Significant amendments to California’s new Paid Sick Leave Law, the Healthy Workplace, Healthy Families Act of 2014, went into effect immediately upon Governor Brown’s signature on July 13, 2015.

The amendments include the following:

Clarification of the 30-Day Rule

The Paid Sick Leave Law previously applied to all employees who worked 30 or more days in California within a year from the commencement of employment.

The amendments clarify that an employee must work for the same employer for at least 30 days within the previous 12 months to be eligible to accrue paid sick leave with that employer.

(Cal. Lab. Code 246(a).)

Accrual Method

The Paid Sick Leave Law previously required employees to accrue paid sick leave at the rate of 1 hour for every 30 hours worked.

The amendments permit employers to use a different accrual method, so long as the accrual is on a regular basis and the employee accrues no less than 24 hours of sick leave or paid time off (“PTO”) by the 120th calendar day of employment per calendar year or 12-month basis.

(Cal. Lab. Code 246(b)(3).)

Safe Harbor for Pre-Existing Policy

The amendments provide a new safe harbor for sick leave and PTO policies in existence prior to January 1, 2015.

An employer complies with the law if it continues to offer a pre-existing plan that provides PTO accrual on a regular basis at a rate of no less than 1 day or 8 hours of accrued sick leave or PTO within 3 months of employment each calendar year or 12-month period, and the employee is eligible to earn at least 3 days or 24 hours of sick leave or PTO within 9 months of employment.  If an employer changes its pre-existing accrual method, it must comply with the accrual method set forth in the sick leave law or front-load the leave and provide 24 hours or 3 days of sick leave at the beginning of each year.

(Cal. Lab. Code 246(e)(2).)

Reinstated Sick Leave

The Paid Sick Leave Law requires employers to reinstate accrued sick leave balances to employees who return to work within one year of discharge.

The amendments provide that an employer is not required to reinstate accrued sick leave to an employee if the employee was paid out at the time of termination, resignation, or separation.

(Cal. Lab. Code 246(f)(2).)

Delayed Notice Requirement for Some Industries

The Paid Sick Leave Law requires employers to provide the available sick leave balance on each wage statement or other document provided on each pay date.

The amendments delay this requirement for employers covered by Wage Order 11 (which covers the broadcasting industry) and Wage Order 12 (which covers the motion picture industry) until January 21, 2016.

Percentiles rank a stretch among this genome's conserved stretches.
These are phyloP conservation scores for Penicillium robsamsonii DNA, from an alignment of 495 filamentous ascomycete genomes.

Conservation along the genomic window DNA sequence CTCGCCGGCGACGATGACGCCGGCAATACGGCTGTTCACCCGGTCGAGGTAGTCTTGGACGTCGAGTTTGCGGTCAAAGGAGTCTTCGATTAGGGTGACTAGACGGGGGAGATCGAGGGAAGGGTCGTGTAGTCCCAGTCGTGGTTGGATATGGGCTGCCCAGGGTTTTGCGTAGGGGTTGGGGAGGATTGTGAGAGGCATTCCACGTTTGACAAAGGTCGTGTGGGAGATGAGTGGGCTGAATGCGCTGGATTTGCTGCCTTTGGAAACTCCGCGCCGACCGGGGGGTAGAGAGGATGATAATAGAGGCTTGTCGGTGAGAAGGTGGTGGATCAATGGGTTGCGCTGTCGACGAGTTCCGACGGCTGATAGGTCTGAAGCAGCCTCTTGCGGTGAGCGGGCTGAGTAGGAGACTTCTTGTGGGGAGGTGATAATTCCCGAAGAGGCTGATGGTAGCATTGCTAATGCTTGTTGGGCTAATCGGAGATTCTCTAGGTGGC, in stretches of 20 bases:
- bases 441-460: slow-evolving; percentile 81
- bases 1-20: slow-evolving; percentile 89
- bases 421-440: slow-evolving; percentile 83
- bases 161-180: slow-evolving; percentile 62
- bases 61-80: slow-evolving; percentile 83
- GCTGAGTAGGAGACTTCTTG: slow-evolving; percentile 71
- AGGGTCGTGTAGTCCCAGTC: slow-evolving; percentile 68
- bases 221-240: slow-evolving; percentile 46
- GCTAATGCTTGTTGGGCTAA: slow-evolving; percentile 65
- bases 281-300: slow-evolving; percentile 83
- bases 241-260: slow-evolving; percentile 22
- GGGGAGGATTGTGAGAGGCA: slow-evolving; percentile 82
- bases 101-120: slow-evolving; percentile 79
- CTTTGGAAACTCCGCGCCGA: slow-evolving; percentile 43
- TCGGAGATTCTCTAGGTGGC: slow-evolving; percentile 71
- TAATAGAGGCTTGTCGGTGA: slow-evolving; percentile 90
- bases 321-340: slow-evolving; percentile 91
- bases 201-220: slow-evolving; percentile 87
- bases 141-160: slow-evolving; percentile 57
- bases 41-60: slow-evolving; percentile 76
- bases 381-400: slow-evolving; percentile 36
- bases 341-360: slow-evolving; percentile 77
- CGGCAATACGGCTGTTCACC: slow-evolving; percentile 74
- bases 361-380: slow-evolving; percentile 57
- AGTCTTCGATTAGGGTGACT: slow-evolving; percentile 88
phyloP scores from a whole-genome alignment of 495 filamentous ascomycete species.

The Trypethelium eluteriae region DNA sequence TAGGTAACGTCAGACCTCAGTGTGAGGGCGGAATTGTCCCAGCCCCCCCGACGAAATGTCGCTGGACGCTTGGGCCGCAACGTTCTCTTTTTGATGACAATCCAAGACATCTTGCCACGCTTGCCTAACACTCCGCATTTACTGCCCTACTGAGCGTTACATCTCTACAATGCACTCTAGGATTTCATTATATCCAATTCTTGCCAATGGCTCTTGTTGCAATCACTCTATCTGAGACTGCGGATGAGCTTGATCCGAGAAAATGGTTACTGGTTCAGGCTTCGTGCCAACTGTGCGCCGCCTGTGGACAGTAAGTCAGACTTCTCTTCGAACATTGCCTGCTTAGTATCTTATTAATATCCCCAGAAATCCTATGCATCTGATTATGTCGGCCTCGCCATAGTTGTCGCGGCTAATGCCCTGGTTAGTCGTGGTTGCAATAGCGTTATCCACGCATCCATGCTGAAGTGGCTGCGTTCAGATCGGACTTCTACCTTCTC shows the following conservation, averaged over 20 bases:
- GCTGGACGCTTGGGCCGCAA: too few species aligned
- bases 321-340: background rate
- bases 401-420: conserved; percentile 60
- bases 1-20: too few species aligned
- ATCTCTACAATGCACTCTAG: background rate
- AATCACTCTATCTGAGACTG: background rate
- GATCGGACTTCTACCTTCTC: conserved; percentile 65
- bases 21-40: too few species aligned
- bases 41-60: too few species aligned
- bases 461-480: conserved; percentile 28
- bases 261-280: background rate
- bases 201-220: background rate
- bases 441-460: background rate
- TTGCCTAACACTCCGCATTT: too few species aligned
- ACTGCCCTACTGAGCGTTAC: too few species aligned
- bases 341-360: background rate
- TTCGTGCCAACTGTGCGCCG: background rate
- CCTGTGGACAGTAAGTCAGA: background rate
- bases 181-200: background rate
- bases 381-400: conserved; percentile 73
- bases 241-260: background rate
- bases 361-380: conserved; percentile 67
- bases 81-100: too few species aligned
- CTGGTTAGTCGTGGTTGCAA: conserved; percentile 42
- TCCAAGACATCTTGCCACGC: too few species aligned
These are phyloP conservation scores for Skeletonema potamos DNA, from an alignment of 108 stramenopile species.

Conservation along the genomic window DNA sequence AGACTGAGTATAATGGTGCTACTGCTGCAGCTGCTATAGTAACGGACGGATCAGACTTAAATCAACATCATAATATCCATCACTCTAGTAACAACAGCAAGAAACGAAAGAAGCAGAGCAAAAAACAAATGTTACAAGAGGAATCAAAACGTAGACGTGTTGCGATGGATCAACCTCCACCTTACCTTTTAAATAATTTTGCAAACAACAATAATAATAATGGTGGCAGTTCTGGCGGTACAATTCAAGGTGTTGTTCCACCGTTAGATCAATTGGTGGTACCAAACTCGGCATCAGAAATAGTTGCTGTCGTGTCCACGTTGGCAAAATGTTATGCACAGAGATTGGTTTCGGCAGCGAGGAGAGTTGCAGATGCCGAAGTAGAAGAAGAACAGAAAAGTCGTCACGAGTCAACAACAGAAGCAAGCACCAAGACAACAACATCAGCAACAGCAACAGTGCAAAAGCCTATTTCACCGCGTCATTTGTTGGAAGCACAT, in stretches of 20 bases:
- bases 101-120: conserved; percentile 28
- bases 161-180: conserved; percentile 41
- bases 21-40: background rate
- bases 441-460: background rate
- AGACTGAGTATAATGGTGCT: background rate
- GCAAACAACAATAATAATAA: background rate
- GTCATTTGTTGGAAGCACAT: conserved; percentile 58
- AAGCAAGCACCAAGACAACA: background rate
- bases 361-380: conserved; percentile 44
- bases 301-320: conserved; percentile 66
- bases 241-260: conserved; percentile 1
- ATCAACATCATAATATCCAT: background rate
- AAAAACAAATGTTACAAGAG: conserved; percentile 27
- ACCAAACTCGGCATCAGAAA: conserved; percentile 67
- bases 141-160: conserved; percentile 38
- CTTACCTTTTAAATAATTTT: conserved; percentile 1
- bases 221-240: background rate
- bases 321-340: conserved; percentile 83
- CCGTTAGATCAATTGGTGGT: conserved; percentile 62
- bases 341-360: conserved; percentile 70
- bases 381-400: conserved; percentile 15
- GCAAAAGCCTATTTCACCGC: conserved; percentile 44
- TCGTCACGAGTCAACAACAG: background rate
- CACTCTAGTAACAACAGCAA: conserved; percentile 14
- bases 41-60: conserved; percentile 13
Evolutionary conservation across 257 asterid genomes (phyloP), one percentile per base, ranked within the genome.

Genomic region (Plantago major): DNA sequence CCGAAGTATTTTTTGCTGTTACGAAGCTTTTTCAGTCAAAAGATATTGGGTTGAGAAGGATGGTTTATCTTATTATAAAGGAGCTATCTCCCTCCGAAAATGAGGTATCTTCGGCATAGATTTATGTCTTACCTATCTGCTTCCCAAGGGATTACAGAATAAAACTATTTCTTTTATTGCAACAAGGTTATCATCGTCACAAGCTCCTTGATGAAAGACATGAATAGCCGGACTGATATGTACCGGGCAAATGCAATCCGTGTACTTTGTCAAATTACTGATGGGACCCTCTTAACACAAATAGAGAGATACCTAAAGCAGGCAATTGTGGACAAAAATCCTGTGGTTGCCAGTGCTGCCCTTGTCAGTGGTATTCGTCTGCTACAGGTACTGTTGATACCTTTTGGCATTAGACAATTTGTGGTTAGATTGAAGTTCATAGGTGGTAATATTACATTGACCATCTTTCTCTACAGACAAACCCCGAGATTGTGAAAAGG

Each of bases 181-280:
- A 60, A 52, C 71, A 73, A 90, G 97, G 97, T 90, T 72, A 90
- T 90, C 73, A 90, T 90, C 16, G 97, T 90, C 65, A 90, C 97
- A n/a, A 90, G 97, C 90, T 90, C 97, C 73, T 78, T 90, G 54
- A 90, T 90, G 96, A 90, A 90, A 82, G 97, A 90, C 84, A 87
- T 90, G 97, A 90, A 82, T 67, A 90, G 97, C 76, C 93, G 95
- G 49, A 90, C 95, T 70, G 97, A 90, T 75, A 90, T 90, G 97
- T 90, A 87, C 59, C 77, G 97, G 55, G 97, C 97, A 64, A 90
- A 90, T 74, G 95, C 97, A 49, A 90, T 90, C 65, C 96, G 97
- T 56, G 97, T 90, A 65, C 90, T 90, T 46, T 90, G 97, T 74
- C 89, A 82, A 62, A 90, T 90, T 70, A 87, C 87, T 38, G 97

(Cal. Lab. Code 246(h).)

Notice on Wage Statement for “Unlimited” Sick Leave

The Paid Sick Leave Law requires employers to inform employees of their balance of available paid sick leave, either on a wage statement or a separate writing accompanying the statement.

The amendments permit an employer who provides unlimited sick leave to its employees to satisfy notice requirements by indicating “unlimited” on the employee’s itemized wage statement.

(Cal. Lab. Code 246(h).)

Rate of Pay Calculation

When the law was originally passed, the rate of pay was to be calculated based upon an employee’s hourly rate. For employees who earn different hourly rates of pay, are paid by commission or piece rate, or are non-exempt salaried employees, the rate of pay was calculated based upon the wages paid, not including overtime premium pay, and the hours worked in the full pay periods that the employee worked during the prior 90 days.

The amendments provide that:

  1. For non-exempt employees, employers may choose one of two options: (a) calculate paid sick leave in the same manner as the regular rate of pay for the workweek in which the employee uses the paid sick leave, or, (b) calculate paid sick leave by dividing the employee’s total wages, not including overtime premium pay, by the employee’s total hours worked during the full pay periods that the employee worked during the prior 90 days.
  2. For exempt employees, paid sick leave is calculated in the same manner as the employer calculates wages for other forms of paid leave time.

(Cal. Lab. Code 246(k).)

Recordkeeping

The Paid Sick Leave Law requires an employer to keep records for 3 years documenting the hours worked and paid sick leave accrued and used by an employee and to make those records available to the Labor Commissioner upon request.

The amendments provide that the employer has no obligation to inquire into or record the purposes for which an employee uses sick leave or PTO.

(Cal. Lab. Code 247.5(b).)